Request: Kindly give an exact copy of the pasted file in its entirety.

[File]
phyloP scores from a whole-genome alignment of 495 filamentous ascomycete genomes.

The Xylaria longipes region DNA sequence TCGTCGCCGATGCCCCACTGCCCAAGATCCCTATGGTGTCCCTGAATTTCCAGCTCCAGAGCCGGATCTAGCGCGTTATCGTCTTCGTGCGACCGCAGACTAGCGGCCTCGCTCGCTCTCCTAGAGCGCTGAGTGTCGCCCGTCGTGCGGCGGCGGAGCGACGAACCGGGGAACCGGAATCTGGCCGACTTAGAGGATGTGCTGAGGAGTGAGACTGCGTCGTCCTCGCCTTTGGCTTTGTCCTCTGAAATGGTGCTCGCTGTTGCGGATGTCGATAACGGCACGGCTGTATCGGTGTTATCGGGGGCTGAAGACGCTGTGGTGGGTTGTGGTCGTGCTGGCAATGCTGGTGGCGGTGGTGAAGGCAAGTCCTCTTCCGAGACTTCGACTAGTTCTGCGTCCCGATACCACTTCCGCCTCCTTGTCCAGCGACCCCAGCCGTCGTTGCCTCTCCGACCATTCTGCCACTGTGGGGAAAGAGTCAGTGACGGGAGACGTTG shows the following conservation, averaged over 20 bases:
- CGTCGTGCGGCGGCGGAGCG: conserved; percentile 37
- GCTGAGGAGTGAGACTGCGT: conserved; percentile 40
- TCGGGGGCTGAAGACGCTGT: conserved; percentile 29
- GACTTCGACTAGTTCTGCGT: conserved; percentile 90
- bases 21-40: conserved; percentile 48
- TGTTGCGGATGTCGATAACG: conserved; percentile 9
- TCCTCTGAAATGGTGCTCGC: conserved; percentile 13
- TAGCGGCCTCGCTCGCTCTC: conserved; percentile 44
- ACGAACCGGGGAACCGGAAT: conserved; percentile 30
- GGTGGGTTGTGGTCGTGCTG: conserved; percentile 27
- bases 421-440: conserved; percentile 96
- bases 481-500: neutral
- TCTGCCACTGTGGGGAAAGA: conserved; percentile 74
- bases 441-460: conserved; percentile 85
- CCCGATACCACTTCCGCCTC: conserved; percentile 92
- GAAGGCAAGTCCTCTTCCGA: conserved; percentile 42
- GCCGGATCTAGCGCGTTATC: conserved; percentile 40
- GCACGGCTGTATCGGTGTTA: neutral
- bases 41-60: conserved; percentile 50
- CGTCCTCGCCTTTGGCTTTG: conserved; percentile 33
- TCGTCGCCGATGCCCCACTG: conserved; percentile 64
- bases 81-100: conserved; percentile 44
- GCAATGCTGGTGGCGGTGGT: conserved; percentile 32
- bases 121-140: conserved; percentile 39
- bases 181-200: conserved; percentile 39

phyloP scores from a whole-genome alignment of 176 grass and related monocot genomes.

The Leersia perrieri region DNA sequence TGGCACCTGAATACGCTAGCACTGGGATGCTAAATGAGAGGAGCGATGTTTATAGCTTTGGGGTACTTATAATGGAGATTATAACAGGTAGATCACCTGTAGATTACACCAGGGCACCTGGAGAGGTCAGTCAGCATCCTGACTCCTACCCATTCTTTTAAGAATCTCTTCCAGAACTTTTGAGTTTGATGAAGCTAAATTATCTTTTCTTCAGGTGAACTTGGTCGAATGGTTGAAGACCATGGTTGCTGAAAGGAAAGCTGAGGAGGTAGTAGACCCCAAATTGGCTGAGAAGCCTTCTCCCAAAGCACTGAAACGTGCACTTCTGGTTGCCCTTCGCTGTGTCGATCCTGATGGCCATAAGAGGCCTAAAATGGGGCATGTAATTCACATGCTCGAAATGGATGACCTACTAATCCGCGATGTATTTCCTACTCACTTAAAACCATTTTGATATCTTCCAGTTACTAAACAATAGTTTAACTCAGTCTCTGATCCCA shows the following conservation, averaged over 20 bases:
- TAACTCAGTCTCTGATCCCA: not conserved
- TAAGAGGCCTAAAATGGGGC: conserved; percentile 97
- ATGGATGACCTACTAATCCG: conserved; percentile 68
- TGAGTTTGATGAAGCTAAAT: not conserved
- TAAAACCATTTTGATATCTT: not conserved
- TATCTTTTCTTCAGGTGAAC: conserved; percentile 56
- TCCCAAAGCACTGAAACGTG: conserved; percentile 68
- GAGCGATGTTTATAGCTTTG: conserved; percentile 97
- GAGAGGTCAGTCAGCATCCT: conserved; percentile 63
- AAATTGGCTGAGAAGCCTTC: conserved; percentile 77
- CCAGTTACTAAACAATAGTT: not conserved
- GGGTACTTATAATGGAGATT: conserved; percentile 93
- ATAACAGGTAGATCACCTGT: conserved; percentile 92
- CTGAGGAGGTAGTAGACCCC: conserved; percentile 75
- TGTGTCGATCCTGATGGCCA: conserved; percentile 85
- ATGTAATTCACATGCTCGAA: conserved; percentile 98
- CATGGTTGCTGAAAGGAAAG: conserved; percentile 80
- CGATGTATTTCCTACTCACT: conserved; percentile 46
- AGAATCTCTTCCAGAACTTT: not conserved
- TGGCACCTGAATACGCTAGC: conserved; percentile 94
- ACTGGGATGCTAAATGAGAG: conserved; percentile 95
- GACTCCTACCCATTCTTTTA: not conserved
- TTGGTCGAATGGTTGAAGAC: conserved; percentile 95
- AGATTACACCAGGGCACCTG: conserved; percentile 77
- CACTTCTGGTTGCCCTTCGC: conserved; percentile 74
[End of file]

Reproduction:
phyloP scores from a whole-genome alignment of 495 filamentous ascomycete genomes.

The Xylaria longipes region DNA sequence TCGTCGCCGATGCCCCACTGCCCAAGATCCCTATGGTGTCCCTGAATTTCCAGCTCCAGAGCCGGATCTAGCGCGTTATCGTCTTCGTGCGACCGCAGACTAGCGGCCTCGCTCGCTCTCCTAGAGCGCTGAGTGTCGCCCGTCGTGCGGCGGCGGAGCGACGAACCGGGGAACCGGAATCTGGCCGACTTAGAGGATGTGCTGAGGAGTGAGACTGCGTCGTCCTCGCCTTTGGCTTTGTCCTCTGAAATGGTGCTCGCTGTTGCGGATGTCGATAACGGCACGGCTGTATCGGTGTTATCGGGGGCTGAAGACGCTGTGGTGGGTTGTGGTCGTGCTGGCAATGCTGGTGGCGGTGGTGAAGGCAAGTCCTCTTCCGAGACTTCGACTAGTTCTGCGTCCCGATACCACTTCCGCCTCCTTGTCCAGCGACCCCAGCCGTCGTTGCCTCTCCGACCATTCTGCCACTGTGGGGAAAGAGTCAGTGACGGGAGACGTTG shows the following conservation, averaged over 20 bases:
- CGTCGTGCGGCGGCGGAGCG: conserved; percentile 37
- GCTGAGGAGTGAGACTGCGT: conserved; percentile 40
- TCGGGGGCTGAAGACGCTGT: conserved; percentile 29
- GACTTCGACTAGTTCTGCGT: conserved; percentile 90
- bases 21-40: conserved; percentile 48
- TGTTGCGGATGTCGATAACG: conserved; percentile 9
- TCCTCTGAAATGGTGCTCGC: conserved; percentile 13
- TAGCGGCCTCGCTCGCTCTC: conserved; percentile 44
- ACGAACCGGGGAACCGGAAT: conserved; percentile 30
- GGTGGGTTGTGGTCGTGCTG: conserved; percentile 27
- bases 421-440: conserved; percentile 96
- bases 481-500: neutral
- TCTGCCACTGTGGGGAAAGA: conserved; percentile 74
- bases 441-460: conserved; percentile 85
- CCCGATACCACTTCCGCCTC: conserved; percentile 92
- GAAGGCAAGTCCTCTTCCGA: conserved; percentile 42
- GCCGGATCTAGCGCGTTATC: conserved; percentile 40
- GCACGGCTGTATCGGTGTTA: neutral
- bases 41-60: conserved; percentile 50
- CGTCCTCGCCTTTGGCTTTG: conserved; percentile 33
- TCGTCGCCGATGCCCCACTG: conserved; percentile 64
- bases 81-100: conserved; percentile 44
- GCAATGCTGGTGGCGGTGGT: conserved; percentile 32
- bases 121-140: conserved; percentile 39
- bases 181-200: conserved; percentile 39

phyloP scores from a whole-genome alignment of 176 grass and related monocot genomes.

The Leersia perrieri region DNA sequence TGGCACCTGAATACGCTAGCACTGGGATGCTAAATGAGAGGAGCGATGTTTATAGCTTTGGGGTACTTATAATGGAGATTATAACAGGTAGATCACCTGTAGATTACACCAGGGCACCTGGAGAGGTCAGTCAGCATCCTGACTCCTACCCATTCTTTTAAGAATCTCTTCCAGAACTTTTGAGTTTGATGAAGCTAAATTATCTTTTCTTCAGGTGAACTTGGTCGAATGGTTGAAGACCATGGTTGCTGAAAGGAAAGCTGAGGAGGTAGTAGACCCCAAATTGGCTGAGAAGCCTTCTCCCAAAGCACTGAAACGTGCACTTCTGGTTGCCCTTCGCTGTGTCGATCCTGATGGCCATAAGAGGCCTAAAATGGGGCATGTAATTCACATGCTCGAAATGGATGACCTACTAATCCGCGATGTATTTCCTACTCACTTAAAACCATTTTGATATCTTCCAGTTACTAAACAATAGTTTAACTCAGTCTCTGATCCCA shows the following conservation, averaged over 20 bases:
- TAACTCAGTCTCTGATCCCA: not conserved
- TAAGAGGCCTAAAATGGGGC: conserved; percentile 97
- ATGGATGACCTACTAATCCG: conserved; percentile 68
- TGAGTTTGATGAAGCTAAAT: not conserved
- TAAAACCATTTTGATATCTT: not conserved
- TATCTTTTCTTCAGGTGAAC: conserved; percentile 56
- TCCCAAAGCACTGAAACGTG: conserved; percentile 68
- GAGCGATGTTTATAGCTTTG: conserved; percentile 97
- GAGAGGTCAGTCAGCATCCT: conserved; percentile 63
- AAATTGGCTGAGAAGCCTTC: conserved; percentile 77
- CCAGTTACTAAACAATAGTT: not conserved
- GGGTACTTATAATGGAGATT: conserved; percentile 93
- ATAACAGGTAGATCACCTGT: conserved; percentile 92
- CTGAGGAGGTAGTAGACCCC: conserved; percentile 75
- TGTGTCGATCCTGATGGCCA: conserved; percentile 85
- ATGTAATTCACATGCTCGAA: conserved; percentile 98
- CATGGTTGCTGAAAGGAAAG: conserved; percentile 80
- CGATGTATTTCCTACTCACT: conserved; percentile 46
- AGAATCTCTTCCAGAACTTT: not conserved
- TGGCACCTGAATACGCTAGC: conserved; percentile 94
- ACTGGGATGCTAAATGAGAG: conserved; percentile 95
- GACTCCTACCCATTCTTTTA: not conserved
- TTGGTCGAATGGTTGAAGAC: conserved; percentile 95
- AGATTACACCAGGGCACCTG: conserved; percentile 77
- CACTTCTGGTTGCCCTTCGC: conserved; percentile 74